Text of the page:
* 2 tsp curry powder
* 1 tsp sea salt
* 1 tsp Thai shrimp paste (kapee)


1. Pound or blend all ingredients until ground smooth. (Note: use an electic blender with a small container or preferably a granite stone mortar and pestle).

Thai Green Curry with Chicken

Thai Green Curry with Chicken
Obviously a curry from Thailand. Thai curries have an Indian spice
blend, which makes them even more flavorsome. This happy Indian
and Thai marriage may have been the result of Hindu and Buddhist
religions spreading in to Thailand. The end result has been a
culmination of grand flavors and divine tastes. Green curry paste
can be used in the preparation of pork, chicken or seafood as well !

You will require;

• 1.5 Kilo cleaned chicken breast or thigh fillets
• 1 tub of Curry Creations green curry paste
• 1 carrot, ½ red capsicum and ½ bamboo shoot
• 2 cans of coconut milk coconut cream
• 2 tblsp. peanut or vegetable oil
• 6 leaves of holy basil or sweet basil
• 1 dessert spoon sugar

• Cut chicken in 1 inch pieces.
• Thinly slice carrot, capsicum and bamboo shoot.
• Heat oil in a pan or wok and fry the curry paste for about 3-5
minutes or until fragrant.
• Add coconut milk and bring to boil. Simmer on medium heat
for 5-7 minutes.
• Add chicken and vegetables. Cook until chicken is tender and
vegetables are crisp.
• Add basil leaves and sugar.
• Simmer for just 5 more minutes and remove.
• Enjoy this delicious green curry with Jasmine rice.

Ho Mok Pla (Steamed Curry Fish Custard)

Haw mok is a rarity: a dish intended as an appetizer or snack. It is essentially a custard made from curried steamed fish. A non curried set of ingredients is included as an "afterthought", though to avoid repetition I won't repeat the method - I leave that to the experience and imagination of the lovers of bland food. In Thailand this is steamed in little cups made from banana leaves, pinned together with tooth picks, but you could just as well use ramekin bowls.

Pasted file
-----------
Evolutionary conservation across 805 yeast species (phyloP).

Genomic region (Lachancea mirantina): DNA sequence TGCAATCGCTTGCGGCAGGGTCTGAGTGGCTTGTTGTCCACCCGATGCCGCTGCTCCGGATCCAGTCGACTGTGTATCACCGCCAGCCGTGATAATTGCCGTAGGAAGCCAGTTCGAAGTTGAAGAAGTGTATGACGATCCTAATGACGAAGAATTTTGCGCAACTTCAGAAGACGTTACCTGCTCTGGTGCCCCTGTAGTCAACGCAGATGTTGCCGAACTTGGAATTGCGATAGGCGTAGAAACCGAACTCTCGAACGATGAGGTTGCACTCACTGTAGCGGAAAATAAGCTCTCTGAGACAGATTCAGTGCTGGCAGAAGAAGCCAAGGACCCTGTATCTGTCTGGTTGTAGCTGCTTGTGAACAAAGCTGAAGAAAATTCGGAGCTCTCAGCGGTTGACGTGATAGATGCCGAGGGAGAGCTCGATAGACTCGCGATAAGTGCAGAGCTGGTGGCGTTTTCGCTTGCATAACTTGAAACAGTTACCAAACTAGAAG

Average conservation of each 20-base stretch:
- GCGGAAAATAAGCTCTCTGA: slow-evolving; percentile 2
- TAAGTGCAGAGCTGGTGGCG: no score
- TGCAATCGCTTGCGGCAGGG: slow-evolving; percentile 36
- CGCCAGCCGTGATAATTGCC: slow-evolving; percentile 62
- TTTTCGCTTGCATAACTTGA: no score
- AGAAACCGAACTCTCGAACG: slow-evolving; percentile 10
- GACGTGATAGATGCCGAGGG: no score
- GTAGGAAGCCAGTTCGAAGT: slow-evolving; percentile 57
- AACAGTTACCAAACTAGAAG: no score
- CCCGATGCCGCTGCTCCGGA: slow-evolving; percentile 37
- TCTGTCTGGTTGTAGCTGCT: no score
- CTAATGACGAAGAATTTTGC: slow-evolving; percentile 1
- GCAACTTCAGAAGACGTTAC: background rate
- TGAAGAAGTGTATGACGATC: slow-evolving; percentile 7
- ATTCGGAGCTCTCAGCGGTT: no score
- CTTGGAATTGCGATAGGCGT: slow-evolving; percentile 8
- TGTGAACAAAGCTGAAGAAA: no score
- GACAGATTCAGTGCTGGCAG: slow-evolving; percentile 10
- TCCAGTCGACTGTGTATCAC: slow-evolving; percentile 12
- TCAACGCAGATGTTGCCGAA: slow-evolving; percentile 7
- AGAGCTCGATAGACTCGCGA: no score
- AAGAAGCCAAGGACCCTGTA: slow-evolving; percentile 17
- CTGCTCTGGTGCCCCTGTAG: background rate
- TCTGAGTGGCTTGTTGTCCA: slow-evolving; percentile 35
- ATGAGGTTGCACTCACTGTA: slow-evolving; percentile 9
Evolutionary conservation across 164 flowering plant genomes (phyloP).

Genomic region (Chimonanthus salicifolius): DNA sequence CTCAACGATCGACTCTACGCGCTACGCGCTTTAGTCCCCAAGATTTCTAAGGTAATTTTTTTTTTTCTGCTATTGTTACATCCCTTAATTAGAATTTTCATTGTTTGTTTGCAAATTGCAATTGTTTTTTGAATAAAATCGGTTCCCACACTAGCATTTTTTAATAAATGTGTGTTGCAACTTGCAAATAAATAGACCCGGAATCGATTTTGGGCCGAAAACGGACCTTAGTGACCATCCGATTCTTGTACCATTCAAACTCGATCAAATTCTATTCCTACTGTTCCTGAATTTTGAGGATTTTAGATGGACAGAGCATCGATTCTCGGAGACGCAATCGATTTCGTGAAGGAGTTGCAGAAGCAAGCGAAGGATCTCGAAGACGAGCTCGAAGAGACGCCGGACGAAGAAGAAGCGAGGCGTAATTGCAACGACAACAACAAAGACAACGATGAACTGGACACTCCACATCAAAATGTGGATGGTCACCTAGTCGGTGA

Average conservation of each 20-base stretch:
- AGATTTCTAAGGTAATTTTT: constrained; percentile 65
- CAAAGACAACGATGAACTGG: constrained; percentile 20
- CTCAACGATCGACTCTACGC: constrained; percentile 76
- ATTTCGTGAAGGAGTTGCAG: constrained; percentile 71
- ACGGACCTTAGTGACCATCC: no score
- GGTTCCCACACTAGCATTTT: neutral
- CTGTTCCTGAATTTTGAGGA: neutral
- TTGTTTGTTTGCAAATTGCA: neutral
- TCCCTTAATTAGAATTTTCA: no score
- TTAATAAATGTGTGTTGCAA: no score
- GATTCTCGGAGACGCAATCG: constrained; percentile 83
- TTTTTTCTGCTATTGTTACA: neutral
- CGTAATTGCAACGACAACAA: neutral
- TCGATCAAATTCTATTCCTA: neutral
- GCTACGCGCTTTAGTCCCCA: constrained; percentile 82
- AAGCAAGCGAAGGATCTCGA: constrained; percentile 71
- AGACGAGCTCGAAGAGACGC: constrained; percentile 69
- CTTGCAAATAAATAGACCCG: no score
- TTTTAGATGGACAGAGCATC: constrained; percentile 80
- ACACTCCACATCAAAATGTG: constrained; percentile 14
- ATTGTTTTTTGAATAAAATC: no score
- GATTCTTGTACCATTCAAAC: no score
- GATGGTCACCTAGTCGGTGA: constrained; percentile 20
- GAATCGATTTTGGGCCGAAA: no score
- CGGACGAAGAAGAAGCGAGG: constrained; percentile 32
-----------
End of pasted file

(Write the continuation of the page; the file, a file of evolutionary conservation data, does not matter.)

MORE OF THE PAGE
2 eggs
1 pound white fish (cod), cut into small bite sized chunks
5 tablespoon finely chopped phak bung (swamp cabbage)
6 tablespoon red curry paste
6 tablespoon finely chopped, freshly toasted peanuts
3 tablespoon finely chopped bai makrut (kaffir lime leaves)
6 tablespoon thick coconut milk
2 tablespoon fish sauce
2 tablespoon corn starch
2 tablespoon prik ki nu daeng (red birdseye chilis) julienned

Mix all the ingredients but the peanuts, julienned chilis, phak bung and fish in a food processor. Line the bowls with the phak bung, then put the fish in the bowls. Stir the peanuts and chilis into the sauce mixture and pour over the fish. Leave a little expansion space at the top of the dish. Place the filled bowls in a steamer, and steam for 15 to 20 minutes (until the fish is cooked and the sauce has set into a custard like consistency).

Either serve the dishes 'as is' with the usual Thai table condiments, or for a more formal occasion, whip some thick coconut milk, and garnish each bowl with a couple of teaspoons of the whipped coconut milk and a slivered red chili.

Haw Mok (Fish Custard, Non-Chile Version)

4 egg yolks
2 cups coconut milk
2 tablespoon fish sauce
2 tablespoon corn starch

Follow the instructions for haw mok, the normal version.

Beef Panang Curry[Panang Neur]

Beef Panang Ingredients

1. 400 grams beef tenderloin, sliced

2. 2 tablespoons panang curry paste

3. 2 tablespoons vegetable cooking oil

4. 150 gms coconut milk

5. 2 tablespoons palm sugar

6. 2 tablespoons fish sauce

7. 10 basil leaves

8. 1 red chilli, sliced

9. 3 kaffir lime leaves

Beef Panang Preparations

1. Heat the oil in a wok and fry the curry paste for one minute, then pour in the coconut milk and boil.